Objective: To evaluate the ability of intereye retinal thickness difference (IETD) measured by optical coherence tomography (OCT) to detect asymptomatic optic nerve involvement in clinically isolated syndrome (CIS).
Methods: We conducted a cross-sectional study of patients who recently presented a CIS (≤4.5 months). All patients underwent OCT and brain/optic nerve MRI. Optic nerve involvement was defined clinically (episode of optic neuritis [ON] or not) and radiologically (optic nerve hypersignal on 3D double inversion recovery [3D-DIR]). We evaluated the sensitivity and specificity of previously published IETD thresholds and report the observed optimal thresholds for identifying symptomatic optic nerve involvement but also for identifying asymptomatic optic nerve involvement (optic nerve hypersignal without ON history). Primary outcomes were ganglion cell-inner plexiform layer (GC-IPL) and peripapillary retinal nerve fiber layer IETD.
Results: The study group consisted of 130 patients. In the CIS with ON group, 3D-DIR showed a hypersignal in all 41 symptomatic optic nerves and in 11 asymptomatic optic nerves. In the CIS without ON group, 3D-DIR showed a unilateral optic nerve hypersignal in 22 patients and a bilateral optic nerve hypersignal in 7 patients. For the detection of symptomatic and asymptomatic optic nerve lesion, GC-IPL IETD had better performance. We found an optimal GC-IPL IETD threshold ≥2.83 µm (sensitivity 88.2, specificity 83.3%) for the detection of symptomatic lesions and an optimal GC-IPL IETD ≥1.42 µm (sensitivity 89.3%, specificity 72.6%) for the detection of asymptomatic lesions.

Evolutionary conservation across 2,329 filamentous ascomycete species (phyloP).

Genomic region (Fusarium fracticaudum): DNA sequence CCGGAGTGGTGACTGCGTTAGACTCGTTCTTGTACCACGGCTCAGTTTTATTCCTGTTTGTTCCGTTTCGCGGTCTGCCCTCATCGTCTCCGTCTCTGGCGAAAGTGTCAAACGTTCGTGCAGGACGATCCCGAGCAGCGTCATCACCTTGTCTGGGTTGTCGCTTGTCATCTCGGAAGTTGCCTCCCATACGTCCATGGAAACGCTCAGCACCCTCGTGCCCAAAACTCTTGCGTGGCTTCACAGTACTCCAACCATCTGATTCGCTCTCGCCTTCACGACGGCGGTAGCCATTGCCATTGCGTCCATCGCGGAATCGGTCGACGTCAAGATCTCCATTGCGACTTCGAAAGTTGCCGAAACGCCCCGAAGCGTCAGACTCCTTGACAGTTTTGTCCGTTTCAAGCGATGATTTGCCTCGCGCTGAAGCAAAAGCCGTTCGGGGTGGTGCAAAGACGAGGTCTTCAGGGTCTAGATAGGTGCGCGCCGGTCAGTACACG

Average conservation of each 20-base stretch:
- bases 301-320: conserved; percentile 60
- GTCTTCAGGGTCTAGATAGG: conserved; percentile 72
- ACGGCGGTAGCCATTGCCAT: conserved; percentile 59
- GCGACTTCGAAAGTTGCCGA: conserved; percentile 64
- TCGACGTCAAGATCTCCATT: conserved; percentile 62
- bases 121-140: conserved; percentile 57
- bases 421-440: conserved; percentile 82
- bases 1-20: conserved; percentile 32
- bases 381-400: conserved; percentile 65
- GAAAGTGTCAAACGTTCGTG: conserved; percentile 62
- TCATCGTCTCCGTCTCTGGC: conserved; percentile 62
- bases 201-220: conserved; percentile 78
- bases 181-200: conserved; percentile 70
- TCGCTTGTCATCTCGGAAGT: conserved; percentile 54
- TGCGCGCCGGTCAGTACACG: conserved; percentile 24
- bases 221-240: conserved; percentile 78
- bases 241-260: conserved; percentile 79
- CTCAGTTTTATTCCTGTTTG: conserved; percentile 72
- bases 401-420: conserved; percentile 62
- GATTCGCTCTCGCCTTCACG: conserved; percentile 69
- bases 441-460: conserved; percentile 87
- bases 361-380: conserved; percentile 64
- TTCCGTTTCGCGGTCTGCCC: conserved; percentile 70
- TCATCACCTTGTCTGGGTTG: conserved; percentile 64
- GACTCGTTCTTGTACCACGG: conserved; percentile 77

Conclusions: Detection of asymptomatic optic nerve lesions in CIS requires lower IETD thresholds than previously reported. GC-IPL IETD represents an alternative biomarker to MRI for the detection of asymptomatic optic nerve lesions.
Classification of evidence: This study provides Class I evidence that OCT accurately identifies asymptomatic optic nerve involvement in patients with CIS.
© 2020 American Academy of Neurology.